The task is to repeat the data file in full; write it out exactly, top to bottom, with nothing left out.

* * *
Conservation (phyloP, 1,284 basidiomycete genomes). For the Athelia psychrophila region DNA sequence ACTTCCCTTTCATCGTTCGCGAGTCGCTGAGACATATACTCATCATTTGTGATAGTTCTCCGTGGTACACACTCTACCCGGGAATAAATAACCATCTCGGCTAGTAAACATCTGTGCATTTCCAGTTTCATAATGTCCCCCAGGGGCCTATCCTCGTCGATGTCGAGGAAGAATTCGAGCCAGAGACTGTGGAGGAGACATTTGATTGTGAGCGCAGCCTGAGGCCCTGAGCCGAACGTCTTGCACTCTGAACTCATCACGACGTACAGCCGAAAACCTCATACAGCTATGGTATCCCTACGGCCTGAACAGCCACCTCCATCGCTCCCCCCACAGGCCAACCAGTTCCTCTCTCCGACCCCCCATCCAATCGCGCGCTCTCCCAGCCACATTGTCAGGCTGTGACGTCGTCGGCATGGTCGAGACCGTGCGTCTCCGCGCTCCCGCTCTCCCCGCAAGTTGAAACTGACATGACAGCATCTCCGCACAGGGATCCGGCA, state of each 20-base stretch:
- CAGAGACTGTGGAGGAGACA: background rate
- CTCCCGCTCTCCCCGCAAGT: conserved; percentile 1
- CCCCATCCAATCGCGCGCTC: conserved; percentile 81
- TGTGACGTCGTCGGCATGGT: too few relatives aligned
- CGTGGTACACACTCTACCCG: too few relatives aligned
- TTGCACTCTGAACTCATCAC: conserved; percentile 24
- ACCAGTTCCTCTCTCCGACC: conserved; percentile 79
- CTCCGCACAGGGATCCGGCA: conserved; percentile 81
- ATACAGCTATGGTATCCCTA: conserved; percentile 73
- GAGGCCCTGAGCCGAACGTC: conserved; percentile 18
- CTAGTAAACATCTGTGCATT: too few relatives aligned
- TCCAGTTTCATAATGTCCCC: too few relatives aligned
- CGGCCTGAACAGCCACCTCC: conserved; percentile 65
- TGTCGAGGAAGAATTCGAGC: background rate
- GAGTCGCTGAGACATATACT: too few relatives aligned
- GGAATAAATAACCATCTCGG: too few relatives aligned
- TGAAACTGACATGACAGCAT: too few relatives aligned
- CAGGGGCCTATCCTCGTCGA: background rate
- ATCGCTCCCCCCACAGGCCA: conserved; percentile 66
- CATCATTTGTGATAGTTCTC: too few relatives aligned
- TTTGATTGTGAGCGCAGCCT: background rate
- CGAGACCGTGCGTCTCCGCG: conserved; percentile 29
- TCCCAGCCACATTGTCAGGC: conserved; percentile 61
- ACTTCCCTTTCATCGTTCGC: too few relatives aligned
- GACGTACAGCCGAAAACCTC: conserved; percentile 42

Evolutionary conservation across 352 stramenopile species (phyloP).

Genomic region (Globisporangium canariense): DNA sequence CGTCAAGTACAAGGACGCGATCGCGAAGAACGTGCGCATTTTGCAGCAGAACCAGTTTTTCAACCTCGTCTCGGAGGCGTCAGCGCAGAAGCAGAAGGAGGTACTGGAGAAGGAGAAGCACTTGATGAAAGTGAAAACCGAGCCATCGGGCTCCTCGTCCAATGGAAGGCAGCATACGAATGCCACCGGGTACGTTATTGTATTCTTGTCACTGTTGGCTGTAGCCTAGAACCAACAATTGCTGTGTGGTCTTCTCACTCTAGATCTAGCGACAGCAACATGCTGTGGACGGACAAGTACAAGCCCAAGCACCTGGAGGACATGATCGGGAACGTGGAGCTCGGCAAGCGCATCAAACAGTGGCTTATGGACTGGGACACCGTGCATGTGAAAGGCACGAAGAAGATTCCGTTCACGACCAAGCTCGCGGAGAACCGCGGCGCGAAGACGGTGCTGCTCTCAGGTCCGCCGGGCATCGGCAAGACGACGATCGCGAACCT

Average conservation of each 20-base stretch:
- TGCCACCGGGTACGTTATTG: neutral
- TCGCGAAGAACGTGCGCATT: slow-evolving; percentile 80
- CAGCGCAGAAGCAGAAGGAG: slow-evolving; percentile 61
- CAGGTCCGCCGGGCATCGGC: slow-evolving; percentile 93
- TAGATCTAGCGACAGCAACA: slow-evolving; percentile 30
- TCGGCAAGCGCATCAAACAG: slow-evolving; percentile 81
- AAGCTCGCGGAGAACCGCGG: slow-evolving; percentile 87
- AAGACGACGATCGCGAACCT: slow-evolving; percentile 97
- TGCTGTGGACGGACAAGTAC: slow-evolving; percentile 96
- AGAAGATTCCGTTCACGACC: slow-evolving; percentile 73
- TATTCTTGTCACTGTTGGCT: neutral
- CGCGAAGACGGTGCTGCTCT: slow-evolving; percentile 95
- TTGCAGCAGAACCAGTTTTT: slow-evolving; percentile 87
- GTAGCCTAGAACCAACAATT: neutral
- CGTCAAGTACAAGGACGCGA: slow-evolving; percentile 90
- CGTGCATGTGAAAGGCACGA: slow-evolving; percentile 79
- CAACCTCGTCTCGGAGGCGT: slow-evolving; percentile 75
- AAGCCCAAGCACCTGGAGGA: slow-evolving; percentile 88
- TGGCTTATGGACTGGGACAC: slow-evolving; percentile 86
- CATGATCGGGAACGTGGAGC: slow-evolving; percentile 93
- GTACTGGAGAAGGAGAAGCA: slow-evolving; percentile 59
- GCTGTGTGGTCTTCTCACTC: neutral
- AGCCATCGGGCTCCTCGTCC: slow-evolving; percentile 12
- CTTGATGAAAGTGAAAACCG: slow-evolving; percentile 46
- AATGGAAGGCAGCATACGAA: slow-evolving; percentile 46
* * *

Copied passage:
Conservation (phyloP, 1,284 basidiomycete genomes). For the Athelia psychrophila region DNA sequence ACTTCCCTTTCATCGTTCGCGAGTCGCTGAGACATATACTCATCATTTGTGATAGTTCTCCGTGGTACACACTCTACCCGGGAATAAATAACCATCTCGGCTAGTAAACATCTGTGCATTTCCAGTTTCATAATGTCCCCCAGGGGCCTATCCTCGTCGATGTCGAGGAAGAATTCGAGCCAGAGACTGTGGAGGAGACATTTGATTGTGAGCGCAGCCTGAGGCCCTGAGCCGAACGTCTTGCACTCTGAACTCATCACGACGTACAGCCGAAAACCTCATACAGCTATGGTATCCCTACGGCCTGAACAGCCACCTCCATCGCTCCCCCCACAGGCCAACCAGTTCCTCTCTCCGACCCCCCATCCAATCGCGCGCTCTCCCAGCCACATTGTCAGGCTGTGACGTCGTCGGCATGGTCGAGACCGTGCGTCTCCGCGCTCCCGCTCTCCCCGCAAGTTGAAACTGACATGACAGCATCTCCGCACAGGGATCCGGCA, state of each 20-base stretch:
- CAGAGACTGTGGAGGAGACA: background rate
- CTCCCGCTCTCCCCGCAAGT: conserved; percentile 1
- CCCCATCCAATCGCGCGCTC: conserved; percentile 81
- TGTGACGTCGTCGGCATGGT: too few relatives aligned
- CGTGGTACACACTCTACCCG: too few relatives aligned
- TTGCACTCTGAACTCATCAC: conserved; percentile 24
- ACCAGTTCCTCTCTCCGACC: conserved; percentile 79
- CTCCGCACAGGGATCCGGCA: conserved; percentile 81
- ATACAGCTATGGTATCCCTA: conserved; percentile 73
- GAGGCCCTGAGCCGAACGTC: conserved; percentile 18
- CTAGTAAACATCTGTGCATT: too few relatives aligned
- TCCAGTTTCATAATGTCCCC: too few relatives aligned
- CGGCCTGAACAGCCACCTCC: conserved; percentile 65
- TGTCGAGGAAGAATTCGAGC: background rate
- GAGTCGCTGAGACATATACT: too few relatives aligned
- GGAATAAATAACCATCTCGG: too few relatives aligned
- TGAAACTGACATGACAGCAT: too few relatives aligned
- CAGGGGCCTATCCTCGTCGA: background rate
- ATCGCTCCCCCCACAGGCCA: conserved; percentile 66
- CATCATTTGTGATAGTTCTC: too few relatives aligned
- TTTGATTGTGAGCGCAGCCT: background rate
- CGAGACCGTGCGTCTCCGCG: conserved; percentile 29
- TCCCAGCCACATTGTCAGGC: conserved; percentile 61
- ACTTCCCTTTCATCGTTCGC: too few relatives aligned
- GACGTACAGCCGAAAACCTC: conserved; percentile 42

Evolutionary conservation across 352 stramenopile species (phyloP).

Genomic region (Globisporangium canariense): DNA sequence CGTCAAGTACAAGGACGCGATCGCGAAGAACGTGCGCATTTTGCAGCAGAACCAGTTTTTCAACCTCGTCTCGGAGGCGTCAGCGCAGAAGCAGAAGGAGGTACTGGAGAAGGAGAAGCACTTGATGAAAGTGAAAACCGAGCCATCGGGCTCCTCGTCCAATGGAAGGCAGCATACGAATGCCACCGGGTACGTTATTGTATTCTTGTCACTGTTGGCTGTAGCCTAGAACCAACAATTGCTGTGTGGTCTTCTCACTCTAGATCTAGCGACAGCAACATGCTGTGGACGGACAAGTACAAGCCCAAGCACCTGGAGGACATGATCGGGAACGTGGAGCTCGGCAAGCGCATCAAACAGTGGCTTATGGACTGGGACACCGTGCATGTGAAAGGCACGAAGAAGATTCCGTTCACGACCAAGCTCGCGGAGAACCGCGGCGCGAAGACGGTGCTGCTCTCAGGTCCGCCGGGCATCGGCAAGACGACGATCGCGAACCT

Average conservation of each 20-base stretch:
- TGCCACCGGGTACGTTATTG: neutral
- TCGCGAAGAACGTGCGCATT: slow-evolving; percentile 80
- CAGCGCAGAAGCAGAAGGAG: slow-evolving; percentile 61
- CAGGTCCGCCGGGCATCGGC: slow-evolving; percentile 93
- TAGATCTAGCGACAGCAACA: slow-evolving; percentile 30
- TCGGCAAGCGCATCAAACAG: slow-evolving; percentile 81
- AAGCTCGCGGAGAACCGCGG: slow-evolving; percentile 87
- AAGACGACGATCGCGAACCT: slow-evolving; percentile 97
- TGCTGTGGACGGACAAGTAC: slow-evolving; percentile 96
- AGAAGATTCCGTTCACGACC: slow-evolving; percentile 73
- TATTCTTGTCACTGTTGGCT: neutral
- CGCGAAGACGGTGCTGCTCT: slow-evolving; percentile 95
- TTGCAGCAGAACCAGTTTTT: slow-evolving; percentile 87
- GTAGCCTAGAACCAACAATT: neutral
- CGTCAAGTACAAGGACGCGA: slow-evolving; percentile 90
- CGTGCATGTGAAAGGCACGA: slow-evolving; percentile 79
- CAACCTCGTCTCGGAGGCGT: slow-evolving; percentile 75
- AAGCCCAAGCACCTGGAGGA: slow-evolving; percentile 88
- TGGCTTATGGACTGGGACAC: slow-evolving; percentile 86
- CATGATCGGGAACGTGGAGC: slow-evolving; percentile 93
- GTACTGGAGAAGGAGAAGCA: slow-evolving; percentile 59
- GCTGTGTGGTCTTCTCACTC: neutral
- AGCCATCGGGCTCCTCGTCC: slow-evolving; percentile 12
- CTTGATGAAAGTGAAAACCG: slow-evolving; percentile 46
- AATGGAAGGCAGCATACGAA: slow-evolving; percentile 46